• planescaped says:

    Is the chauchaut behind Ian's head the one he won?

  • John Wang says:

    China adopted ZB26 (probably domestically made though) before fighting against Japanese invasion back in WW2. My grandfather can't appreciate ZB26 more for saving his squad countless times.

  • Ali Eid says:

    How could they aim?

  • General William T. Sherman says:

    We now see where Shitmeisser copied the design for his Shitgewher from smh!

  • Machine Gun Mike says:

    Shockingly great condition for a transferable! I just bought a Bren, and the similarities are definitely easy to spot. Great video as always!

  • 01Bouwhuis says:

    Police and security services in ww2 is still the ss

  • Fábio says:

    ZB26 vs MG-34? Which was more competent at LMG role??

  • Dan Haynes says:

    >see some post about how a relic mag for one of these was found on the former eastern front, used by the Germans presumably
    >immediately think “That looks cool and somewhat obscure, I bet there’s a forgotten weapons video on it”
    Godamn ian you really have done everything

  • Todesnuss says:

    Praha is Prague. Why's that the name of a 'little factory'?

  • PalookaD says:

    Haha 41 people bought a BAR

  • jameskbarron says:

    Not a fan of top loading magazines. And I really can't see the need for an AG on a magazine fed weapon. For its time, I'm sure it was very impressive, but I don't see any major improvements over a BAR, which I would also not want to carry into battle as a SAW or LMG.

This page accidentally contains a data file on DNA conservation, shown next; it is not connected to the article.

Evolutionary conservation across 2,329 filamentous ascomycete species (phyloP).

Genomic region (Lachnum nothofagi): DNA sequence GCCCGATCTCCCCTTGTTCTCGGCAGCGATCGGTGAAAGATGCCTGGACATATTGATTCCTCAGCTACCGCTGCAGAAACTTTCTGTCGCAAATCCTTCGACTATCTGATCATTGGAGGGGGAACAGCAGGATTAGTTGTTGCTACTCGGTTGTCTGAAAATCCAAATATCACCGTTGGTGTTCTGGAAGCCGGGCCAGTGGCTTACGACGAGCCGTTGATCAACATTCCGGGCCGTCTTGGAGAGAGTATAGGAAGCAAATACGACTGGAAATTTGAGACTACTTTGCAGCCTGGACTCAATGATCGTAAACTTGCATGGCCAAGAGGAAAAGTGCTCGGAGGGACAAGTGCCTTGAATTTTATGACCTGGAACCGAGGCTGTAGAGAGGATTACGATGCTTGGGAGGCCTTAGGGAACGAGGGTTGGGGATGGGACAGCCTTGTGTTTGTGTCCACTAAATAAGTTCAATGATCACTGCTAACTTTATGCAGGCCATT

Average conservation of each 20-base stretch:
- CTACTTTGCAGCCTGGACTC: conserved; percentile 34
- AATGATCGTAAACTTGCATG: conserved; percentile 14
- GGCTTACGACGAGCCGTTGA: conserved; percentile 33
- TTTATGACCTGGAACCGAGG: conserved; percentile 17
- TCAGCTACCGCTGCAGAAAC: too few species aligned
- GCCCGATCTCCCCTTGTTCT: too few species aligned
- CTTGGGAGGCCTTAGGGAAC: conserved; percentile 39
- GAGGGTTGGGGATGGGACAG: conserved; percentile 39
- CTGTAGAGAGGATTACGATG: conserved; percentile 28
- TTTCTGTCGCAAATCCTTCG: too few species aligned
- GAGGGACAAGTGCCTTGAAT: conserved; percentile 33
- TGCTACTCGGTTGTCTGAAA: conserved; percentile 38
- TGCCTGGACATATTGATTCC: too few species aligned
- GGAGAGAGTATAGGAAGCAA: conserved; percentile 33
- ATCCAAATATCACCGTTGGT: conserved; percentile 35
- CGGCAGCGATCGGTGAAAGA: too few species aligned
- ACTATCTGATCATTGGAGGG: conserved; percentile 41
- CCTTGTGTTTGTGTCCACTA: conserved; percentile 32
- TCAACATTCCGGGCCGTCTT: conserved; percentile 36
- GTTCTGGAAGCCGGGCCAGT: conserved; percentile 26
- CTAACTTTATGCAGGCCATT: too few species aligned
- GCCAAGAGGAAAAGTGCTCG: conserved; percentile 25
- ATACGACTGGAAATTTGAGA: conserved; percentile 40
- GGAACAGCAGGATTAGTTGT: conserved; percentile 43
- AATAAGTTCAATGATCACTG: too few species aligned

• bretnmannn says:

    Between the T99, the ZB26, the Bren and the BAR, I would go with the Bren in real combat.
    The quick change barrel feature of the Bren makes it the best bet in by book.
    As far as magazine fed squad type LMG's goes; I own and shoot three T99's, a T96 and a BAR.
    I have fired a T11, a ZB26, and a Bren.
    Still, the T96/T99's are a real sweet shooters, and I have found no need to oil or wax the cartridges.
    Finally, all but one of the dozen or so T99 barrels I own have chrome plated bores, but all three T96 barrels I have do not.

  • Matthew Bailey says:

    Rex seems neat.

  • King One says:

    This is the main machine gun used by Chinese forces in ww2.

  • Shadow747 says:

    I thought it was british

  • HRÁČ 555 says:

    Jsem hrdý čech
    I am a proud czech

  • Blu CZ says:

    Shame that in Czech Republic we must have permit to own full auto and police do not like giving it. This gun its so cheap in Full Auto, but we are civilians and we suck so only thing we can own its semi auto that is 2 times more expensive. Btw I HATE EU.

  • OGAR35 says:

    When I first saw the FN FAL disassembled, I was really surprised. And having shot vz. 26, MG 34 and 42, I would always take vz. 26.

  • Excurrahee says:

    served into the 80s as the BREN L4

  • _jeff _ says:

    czechs made very good weapons but never had the opportunity to fire it themselves

  • _jeff _ says:


  • Angel Comrade says:

    My country (yugoslavia) used this in ww2.My grandfather used this and he said that when he shooted standing was fucked but on the legs (pods or whatever) its too much easier

  • soumyajyoti mukherjee says:

    So which is better? Bren? Or this?

  • theKaisersose101 says:

    i think in pre-WW2 weapons manufacturing there is kind of a holy trinity, the Czechs, the Belgians, and the Fins

  • ProEngine says:

    ZB26 is the only reliable heavy fire of the Chinese army in World War II. There were no tanks, no guns, no mortars. Only ZB26 blocked the Japanese army. In addition, the Japanese mortars will soon retaliate if the shooting points are to be changed quickly. The Japanese army also has poison gas and germ weapons. So they played for eight years without winning.HAHAHA~